When a Developer Tries Art

I have always been interested in the intersection of art and computer science. Over the last couple years I began taking this passion a step further presenting some of my work in gallery exhibitions. This has been a rewarding experience and I want to present a few takeaways I've learned along the away.

Unique (and not so unique) Challenges

When writing software that is intended to be art you run into some surprising challenges; though, some may be familiar to those of us writing software intended for the server.

  1. Up time, Up time, Up time
    So you've made an amazing piece of interactive art! You've got it looking just how you want, the frame rate is rocking, the response time is smooth, then you leave it running for a few hours...

    Next thing you know the memory has sprung a leak, your event stack is piled higher than my dirty dishes (good old single threaded JavaScript), and the CPU can fry an egg. Then there's those untested edge cases that might crash your application in front of a live audience.

  2. Plan for slow internet and test against connection failures
    In a recent exhibition for rules and play 2017 I noticed frames suddenly dropping, despite extensive testing. It turned out to be this button and bad WiFi.

    what could go wrong with this button

    When pressed, Every Picture Tells a Story, captures a screen shot and tweets the image. The images are first saved to disk by the process handling the display. A background process picks up new images and tweets them. This worked great in testing, but in the gallery I'm pretty sure the WiFi was dialing back in time to AOL! Images were taking a long time to upload and frequently failing. At a certain point the app would check for new images while still in the process of waiting for callbacks from images already being uploaded. I should have had guards in place to prevent this and should have made that loop less tight. It was thrashing both the disk and CPU affecting the performance of the entire machine including the display process.

    All this brings me to my next point.

  3. Testing
    Test early often and on a setup as close to production as you can get. Make sure your tests runs are long at least 24-48 hours. Anything less misses something. I collaborated on a piece called call and response. We thought we had done plenty of testing but discovered a machine which worked fine at home overheated when placed in the enclosure made for it at the gallery.

    Set this stuff up in your living room ahead of time and abuse the crap out of it for as long as possible. Besides, what's more fun than a living room full of toys!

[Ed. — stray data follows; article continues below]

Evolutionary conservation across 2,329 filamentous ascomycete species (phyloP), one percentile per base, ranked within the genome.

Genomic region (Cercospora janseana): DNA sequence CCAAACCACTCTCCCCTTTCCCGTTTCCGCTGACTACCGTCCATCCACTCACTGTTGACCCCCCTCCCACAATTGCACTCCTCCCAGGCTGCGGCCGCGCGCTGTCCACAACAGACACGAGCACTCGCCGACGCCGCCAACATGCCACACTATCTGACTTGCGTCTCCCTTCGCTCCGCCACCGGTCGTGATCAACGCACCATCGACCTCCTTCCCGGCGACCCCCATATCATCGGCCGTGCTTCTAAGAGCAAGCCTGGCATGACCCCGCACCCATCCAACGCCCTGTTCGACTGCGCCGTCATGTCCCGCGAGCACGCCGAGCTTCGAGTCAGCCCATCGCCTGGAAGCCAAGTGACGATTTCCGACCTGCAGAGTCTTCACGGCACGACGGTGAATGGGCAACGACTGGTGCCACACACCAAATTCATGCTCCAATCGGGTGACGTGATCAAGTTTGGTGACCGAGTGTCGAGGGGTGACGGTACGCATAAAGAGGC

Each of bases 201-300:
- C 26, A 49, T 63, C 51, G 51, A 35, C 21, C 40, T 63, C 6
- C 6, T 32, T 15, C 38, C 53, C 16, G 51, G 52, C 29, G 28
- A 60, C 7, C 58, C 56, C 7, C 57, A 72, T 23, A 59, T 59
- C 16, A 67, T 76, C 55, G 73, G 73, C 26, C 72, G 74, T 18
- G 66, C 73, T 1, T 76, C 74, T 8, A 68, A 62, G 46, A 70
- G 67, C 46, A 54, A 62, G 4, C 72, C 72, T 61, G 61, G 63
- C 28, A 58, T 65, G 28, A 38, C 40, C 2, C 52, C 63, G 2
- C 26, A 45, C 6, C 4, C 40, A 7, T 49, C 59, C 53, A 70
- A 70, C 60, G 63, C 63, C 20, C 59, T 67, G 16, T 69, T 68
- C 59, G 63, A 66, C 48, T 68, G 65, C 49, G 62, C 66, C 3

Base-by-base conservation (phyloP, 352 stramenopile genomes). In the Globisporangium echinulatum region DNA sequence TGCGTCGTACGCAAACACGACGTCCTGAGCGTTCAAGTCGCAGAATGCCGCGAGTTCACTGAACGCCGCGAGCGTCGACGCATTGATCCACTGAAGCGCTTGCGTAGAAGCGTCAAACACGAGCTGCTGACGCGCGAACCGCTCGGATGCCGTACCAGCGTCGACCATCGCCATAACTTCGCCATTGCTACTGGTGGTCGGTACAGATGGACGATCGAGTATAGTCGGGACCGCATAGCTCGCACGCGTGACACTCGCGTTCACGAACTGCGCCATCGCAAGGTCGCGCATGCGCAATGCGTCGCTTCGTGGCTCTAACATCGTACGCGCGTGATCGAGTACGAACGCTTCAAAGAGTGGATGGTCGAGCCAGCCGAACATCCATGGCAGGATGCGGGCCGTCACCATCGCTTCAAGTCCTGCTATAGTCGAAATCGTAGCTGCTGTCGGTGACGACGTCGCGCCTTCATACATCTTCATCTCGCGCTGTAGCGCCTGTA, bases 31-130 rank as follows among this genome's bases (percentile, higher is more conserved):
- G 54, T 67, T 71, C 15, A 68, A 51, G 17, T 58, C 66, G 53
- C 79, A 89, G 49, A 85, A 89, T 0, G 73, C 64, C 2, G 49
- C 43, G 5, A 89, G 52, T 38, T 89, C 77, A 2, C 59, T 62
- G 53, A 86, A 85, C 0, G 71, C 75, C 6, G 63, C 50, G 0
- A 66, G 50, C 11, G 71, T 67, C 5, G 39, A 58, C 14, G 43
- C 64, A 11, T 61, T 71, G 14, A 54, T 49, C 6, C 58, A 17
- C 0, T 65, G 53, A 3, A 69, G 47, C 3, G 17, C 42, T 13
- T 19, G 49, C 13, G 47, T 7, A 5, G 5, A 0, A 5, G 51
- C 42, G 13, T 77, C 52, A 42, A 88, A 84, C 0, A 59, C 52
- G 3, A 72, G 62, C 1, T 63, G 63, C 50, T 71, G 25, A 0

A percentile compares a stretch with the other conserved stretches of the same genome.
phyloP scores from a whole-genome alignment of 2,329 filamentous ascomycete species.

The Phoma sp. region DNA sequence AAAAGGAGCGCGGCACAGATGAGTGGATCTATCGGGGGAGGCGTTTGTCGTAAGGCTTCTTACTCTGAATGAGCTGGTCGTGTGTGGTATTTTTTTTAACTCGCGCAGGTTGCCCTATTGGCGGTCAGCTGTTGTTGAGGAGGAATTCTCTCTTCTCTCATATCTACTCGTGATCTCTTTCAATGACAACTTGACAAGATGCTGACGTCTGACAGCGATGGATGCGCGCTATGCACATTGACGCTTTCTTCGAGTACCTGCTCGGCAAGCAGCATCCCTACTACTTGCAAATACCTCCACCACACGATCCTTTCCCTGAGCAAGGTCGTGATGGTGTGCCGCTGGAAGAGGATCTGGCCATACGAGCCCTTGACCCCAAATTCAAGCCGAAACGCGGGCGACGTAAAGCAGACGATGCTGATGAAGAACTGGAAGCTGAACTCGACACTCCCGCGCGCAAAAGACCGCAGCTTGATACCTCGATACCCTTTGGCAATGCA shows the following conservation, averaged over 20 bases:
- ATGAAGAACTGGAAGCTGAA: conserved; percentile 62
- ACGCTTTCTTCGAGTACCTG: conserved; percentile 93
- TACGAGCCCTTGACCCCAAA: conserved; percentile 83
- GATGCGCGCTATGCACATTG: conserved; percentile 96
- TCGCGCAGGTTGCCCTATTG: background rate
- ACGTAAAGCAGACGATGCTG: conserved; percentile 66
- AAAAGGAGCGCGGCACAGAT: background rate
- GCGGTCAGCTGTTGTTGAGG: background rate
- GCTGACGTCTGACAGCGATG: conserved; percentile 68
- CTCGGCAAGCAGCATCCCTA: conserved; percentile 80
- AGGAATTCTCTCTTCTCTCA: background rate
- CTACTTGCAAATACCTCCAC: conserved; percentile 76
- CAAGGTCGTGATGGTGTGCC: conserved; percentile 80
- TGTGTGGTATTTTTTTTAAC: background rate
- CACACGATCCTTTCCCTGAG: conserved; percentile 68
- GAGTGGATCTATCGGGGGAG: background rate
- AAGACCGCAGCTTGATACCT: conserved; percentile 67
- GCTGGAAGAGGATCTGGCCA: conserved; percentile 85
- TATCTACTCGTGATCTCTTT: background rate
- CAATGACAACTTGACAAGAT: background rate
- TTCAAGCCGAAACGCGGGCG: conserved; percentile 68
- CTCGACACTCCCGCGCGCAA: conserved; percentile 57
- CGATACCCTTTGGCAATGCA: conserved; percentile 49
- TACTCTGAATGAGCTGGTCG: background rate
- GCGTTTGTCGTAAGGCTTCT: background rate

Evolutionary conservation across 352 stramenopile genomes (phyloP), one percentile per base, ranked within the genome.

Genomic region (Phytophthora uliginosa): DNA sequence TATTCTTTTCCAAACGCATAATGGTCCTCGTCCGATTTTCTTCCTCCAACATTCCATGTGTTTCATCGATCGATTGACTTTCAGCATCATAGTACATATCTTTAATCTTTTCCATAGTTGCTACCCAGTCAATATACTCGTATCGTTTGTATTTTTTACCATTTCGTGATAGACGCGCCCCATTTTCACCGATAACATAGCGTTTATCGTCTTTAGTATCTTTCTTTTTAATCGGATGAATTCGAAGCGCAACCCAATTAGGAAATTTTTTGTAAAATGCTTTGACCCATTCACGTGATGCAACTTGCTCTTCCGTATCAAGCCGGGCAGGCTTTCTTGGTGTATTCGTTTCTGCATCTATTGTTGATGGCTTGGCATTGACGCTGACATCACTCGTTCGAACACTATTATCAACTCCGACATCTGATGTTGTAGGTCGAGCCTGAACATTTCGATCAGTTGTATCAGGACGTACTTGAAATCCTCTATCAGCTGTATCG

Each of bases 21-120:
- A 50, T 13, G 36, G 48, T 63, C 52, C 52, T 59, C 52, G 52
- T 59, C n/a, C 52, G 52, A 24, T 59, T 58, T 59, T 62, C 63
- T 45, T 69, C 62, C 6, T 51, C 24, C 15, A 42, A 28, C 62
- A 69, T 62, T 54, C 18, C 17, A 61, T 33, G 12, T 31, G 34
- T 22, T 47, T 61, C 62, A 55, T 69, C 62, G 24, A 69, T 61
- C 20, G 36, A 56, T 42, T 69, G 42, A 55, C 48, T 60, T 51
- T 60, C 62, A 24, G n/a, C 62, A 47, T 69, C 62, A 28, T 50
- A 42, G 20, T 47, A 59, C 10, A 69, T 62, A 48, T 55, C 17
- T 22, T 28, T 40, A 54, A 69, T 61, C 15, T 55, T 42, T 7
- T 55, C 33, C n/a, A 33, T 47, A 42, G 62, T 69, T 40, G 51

Testing123

  4. Kids Like to Break Things... I Mean Explore
    Your creation is public facing and must survive on its own in the wild. People will try to break it. Much like hardening a web service you need to think in terms of reducing the attack surface.

    In this case your inputs are this biggest attack surface. Reduce physical access to input as much as possible. If you only need one button only present one button. You can build a great single button input out of a teensy lcs.

    For obvious aesthetic reasons you'll want to hide the device running your piece, but the more you can restrict access to it the better.

    Finally make sure your process is hard to kill. I generally have a background daemon spawn my process and monitor it. Anytime it dies due to free QA from a kid seeing how fast she can push the button, the background process re-spawns it. No harm now fowl.

  5. Choose the right host environment and hardware

    Consider what kind of device and operating system your artwork will live on. Its as important as choosing the right canvas for a painting.

    Think about hardware costs and make sure your vision can run smoothly on the system you'll be using.

    Keep in mind the system may sit unsupervised in a public space. You may lose a bit of sleep with your personal laptop full of family photos and finance info sitting in a gallery (thanks runjumpdev for helping with cost and equipment and putting on another great rules and play).

    An obvious solution seems like the Raspberry PI. It's extremely cheap, and its tiny size makes it easy to secure. Sadly it has yet to work for me. My projects have all proven too ambitious or unstable for the poor little PI. In the case of call and response it ran fine on the PI at first, but I was unable to resolve an issue where electron apps stopped receiving data from the microphone after a few minutes. I could only duplicate this on the pi and only under electron specifically. Eventually I ran out of stack exchange articles on the issue and settled for an old laptop.

    Another important thing to consider is the operating system. At one point we tried running call and response on a Surface Pro. Unfortunately it turns out that when windows isn't downloading updates, it's locking the screen, rebooting, or throwing up any number of screen savers! I found no less than four places that claimed to let you prevent the system from locking the screen. I event tried internet workarounds that included registry edits and replacement of the executable file that controls the lock screen, all to no avail.

    Some people manage to wrestle windows into compliance, but I'm no Holk Hogan.

    I've personally settled on using Ubuntu Mate. It's simple and the desktop environment is light weight; so, it doesn't steal much resources from your app. It runs well on old hardware (and new). With just a few tweaks you can create a system that boots straight into your app and just works!